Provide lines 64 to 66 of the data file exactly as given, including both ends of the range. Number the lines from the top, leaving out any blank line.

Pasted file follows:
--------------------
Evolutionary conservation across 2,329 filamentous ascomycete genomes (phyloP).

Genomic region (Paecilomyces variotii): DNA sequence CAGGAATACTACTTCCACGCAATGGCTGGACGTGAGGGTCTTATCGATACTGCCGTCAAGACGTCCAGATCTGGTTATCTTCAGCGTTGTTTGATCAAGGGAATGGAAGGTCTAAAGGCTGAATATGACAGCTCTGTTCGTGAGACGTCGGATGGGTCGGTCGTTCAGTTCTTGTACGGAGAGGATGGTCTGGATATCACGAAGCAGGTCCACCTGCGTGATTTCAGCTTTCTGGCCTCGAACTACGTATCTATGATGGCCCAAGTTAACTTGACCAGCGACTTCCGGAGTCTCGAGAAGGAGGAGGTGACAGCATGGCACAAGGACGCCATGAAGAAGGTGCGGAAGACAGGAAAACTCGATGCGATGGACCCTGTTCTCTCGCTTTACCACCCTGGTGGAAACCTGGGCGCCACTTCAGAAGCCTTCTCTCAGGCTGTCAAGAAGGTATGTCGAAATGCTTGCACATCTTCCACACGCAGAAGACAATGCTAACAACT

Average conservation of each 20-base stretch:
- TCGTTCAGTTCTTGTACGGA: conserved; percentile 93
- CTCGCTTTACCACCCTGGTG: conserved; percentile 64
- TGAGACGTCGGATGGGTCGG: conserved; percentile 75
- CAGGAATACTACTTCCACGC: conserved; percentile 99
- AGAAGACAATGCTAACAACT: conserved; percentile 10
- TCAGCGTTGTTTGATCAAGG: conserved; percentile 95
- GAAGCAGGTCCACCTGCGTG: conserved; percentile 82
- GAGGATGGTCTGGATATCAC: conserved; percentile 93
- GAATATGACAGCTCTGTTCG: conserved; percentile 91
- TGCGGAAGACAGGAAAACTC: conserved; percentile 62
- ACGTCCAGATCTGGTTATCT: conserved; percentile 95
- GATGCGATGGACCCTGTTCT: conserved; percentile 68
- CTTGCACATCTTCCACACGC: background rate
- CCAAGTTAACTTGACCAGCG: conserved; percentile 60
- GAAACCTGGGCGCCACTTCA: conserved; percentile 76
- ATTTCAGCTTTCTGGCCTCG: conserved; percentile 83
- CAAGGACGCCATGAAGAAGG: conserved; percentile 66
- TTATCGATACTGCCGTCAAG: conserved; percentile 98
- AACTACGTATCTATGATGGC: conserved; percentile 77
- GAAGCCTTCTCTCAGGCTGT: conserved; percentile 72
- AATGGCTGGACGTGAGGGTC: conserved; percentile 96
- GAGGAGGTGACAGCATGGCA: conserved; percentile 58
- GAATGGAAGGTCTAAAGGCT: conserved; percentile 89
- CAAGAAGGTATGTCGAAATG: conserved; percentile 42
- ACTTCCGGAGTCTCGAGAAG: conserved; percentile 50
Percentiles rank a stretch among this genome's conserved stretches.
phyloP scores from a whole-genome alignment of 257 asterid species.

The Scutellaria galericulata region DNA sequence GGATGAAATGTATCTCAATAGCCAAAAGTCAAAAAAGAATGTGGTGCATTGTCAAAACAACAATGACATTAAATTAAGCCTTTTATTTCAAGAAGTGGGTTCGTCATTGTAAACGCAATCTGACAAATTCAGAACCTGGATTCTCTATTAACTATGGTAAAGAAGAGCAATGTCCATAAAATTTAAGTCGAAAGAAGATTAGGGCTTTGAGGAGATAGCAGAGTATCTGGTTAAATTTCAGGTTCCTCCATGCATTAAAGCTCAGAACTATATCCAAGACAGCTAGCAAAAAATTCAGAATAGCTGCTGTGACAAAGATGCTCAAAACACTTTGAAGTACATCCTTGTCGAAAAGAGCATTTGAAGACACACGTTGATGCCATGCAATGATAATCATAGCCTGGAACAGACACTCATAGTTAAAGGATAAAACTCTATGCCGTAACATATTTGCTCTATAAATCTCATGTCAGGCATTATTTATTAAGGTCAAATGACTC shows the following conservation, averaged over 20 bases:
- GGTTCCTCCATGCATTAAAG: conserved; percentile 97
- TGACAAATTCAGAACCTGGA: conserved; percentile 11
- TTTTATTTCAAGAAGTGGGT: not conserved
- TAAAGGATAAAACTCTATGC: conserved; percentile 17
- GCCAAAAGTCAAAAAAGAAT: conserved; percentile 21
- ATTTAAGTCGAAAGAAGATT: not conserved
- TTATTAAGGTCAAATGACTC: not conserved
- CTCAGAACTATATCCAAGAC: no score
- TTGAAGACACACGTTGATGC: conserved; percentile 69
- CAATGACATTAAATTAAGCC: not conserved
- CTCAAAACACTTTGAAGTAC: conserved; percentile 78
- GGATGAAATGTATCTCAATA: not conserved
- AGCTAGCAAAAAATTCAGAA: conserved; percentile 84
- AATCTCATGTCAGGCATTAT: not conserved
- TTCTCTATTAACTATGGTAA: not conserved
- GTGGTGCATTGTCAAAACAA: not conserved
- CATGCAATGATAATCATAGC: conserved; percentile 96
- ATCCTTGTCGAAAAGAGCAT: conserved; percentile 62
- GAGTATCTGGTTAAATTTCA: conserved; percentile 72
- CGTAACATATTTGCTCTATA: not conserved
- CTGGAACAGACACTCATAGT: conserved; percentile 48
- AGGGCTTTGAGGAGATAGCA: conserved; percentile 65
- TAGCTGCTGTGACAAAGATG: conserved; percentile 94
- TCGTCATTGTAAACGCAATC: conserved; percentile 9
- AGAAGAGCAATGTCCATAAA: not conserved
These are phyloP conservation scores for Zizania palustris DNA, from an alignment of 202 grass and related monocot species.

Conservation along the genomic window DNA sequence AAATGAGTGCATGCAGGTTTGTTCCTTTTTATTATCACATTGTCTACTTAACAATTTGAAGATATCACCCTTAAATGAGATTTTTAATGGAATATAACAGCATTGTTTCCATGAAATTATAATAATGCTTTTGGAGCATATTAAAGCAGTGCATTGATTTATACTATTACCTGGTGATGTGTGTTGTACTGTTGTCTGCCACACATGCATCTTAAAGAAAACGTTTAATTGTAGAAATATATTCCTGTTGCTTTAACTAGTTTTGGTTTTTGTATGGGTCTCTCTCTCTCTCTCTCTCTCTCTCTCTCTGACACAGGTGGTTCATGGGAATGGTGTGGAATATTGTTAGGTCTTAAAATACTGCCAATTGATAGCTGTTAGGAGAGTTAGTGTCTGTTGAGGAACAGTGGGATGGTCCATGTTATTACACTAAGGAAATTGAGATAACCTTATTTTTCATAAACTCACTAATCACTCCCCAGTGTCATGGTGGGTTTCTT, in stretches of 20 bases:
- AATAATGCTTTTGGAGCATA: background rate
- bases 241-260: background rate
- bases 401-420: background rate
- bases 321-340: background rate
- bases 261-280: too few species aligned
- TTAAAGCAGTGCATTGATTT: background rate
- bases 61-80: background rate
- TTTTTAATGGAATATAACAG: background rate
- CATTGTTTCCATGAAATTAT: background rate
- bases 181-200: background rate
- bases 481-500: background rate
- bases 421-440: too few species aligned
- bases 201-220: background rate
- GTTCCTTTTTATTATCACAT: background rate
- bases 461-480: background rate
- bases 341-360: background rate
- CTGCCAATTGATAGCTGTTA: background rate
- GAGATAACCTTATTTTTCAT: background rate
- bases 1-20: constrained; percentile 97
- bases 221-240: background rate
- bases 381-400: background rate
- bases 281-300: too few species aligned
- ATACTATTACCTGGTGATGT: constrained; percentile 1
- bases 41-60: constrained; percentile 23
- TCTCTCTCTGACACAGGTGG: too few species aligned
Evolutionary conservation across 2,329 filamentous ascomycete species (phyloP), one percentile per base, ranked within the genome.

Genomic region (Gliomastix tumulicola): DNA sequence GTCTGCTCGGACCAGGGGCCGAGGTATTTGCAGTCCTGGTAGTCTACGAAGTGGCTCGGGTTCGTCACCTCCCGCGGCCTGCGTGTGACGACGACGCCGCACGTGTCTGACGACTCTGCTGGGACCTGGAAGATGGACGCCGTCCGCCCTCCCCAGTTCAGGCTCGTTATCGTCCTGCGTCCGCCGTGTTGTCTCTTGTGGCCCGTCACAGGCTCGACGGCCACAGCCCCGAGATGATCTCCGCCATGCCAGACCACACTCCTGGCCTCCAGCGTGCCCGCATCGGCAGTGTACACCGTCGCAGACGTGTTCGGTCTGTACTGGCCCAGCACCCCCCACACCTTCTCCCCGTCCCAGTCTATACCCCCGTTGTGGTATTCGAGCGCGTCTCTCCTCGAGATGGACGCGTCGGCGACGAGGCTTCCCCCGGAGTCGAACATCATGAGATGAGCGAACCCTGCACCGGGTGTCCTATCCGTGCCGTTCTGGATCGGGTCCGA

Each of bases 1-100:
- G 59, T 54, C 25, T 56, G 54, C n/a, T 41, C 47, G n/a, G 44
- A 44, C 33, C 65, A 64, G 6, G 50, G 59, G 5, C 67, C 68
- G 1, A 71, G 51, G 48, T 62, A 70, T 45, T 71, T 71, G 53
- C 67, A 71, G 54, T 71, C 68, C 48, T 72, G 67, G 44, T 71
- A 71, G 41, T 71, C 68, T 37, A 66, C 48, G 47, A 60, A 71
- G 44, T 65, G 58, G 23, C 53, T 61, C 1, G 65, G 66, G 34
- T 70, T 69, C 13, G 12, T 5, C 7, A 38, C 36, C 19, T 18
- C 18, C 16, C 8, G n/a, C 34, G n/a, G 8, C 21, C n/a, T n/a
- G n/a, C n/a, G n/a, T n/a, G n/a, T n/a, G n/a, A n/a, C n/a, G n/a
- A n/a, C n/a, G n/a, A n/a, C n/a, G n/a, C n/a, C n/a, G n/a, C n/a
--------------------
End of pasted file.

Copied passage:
- TTAAAGCAGTGCATTGATTT: background rate
- bases 61-80: background rate
- TTTTTAATGGAATATAACAG: background rate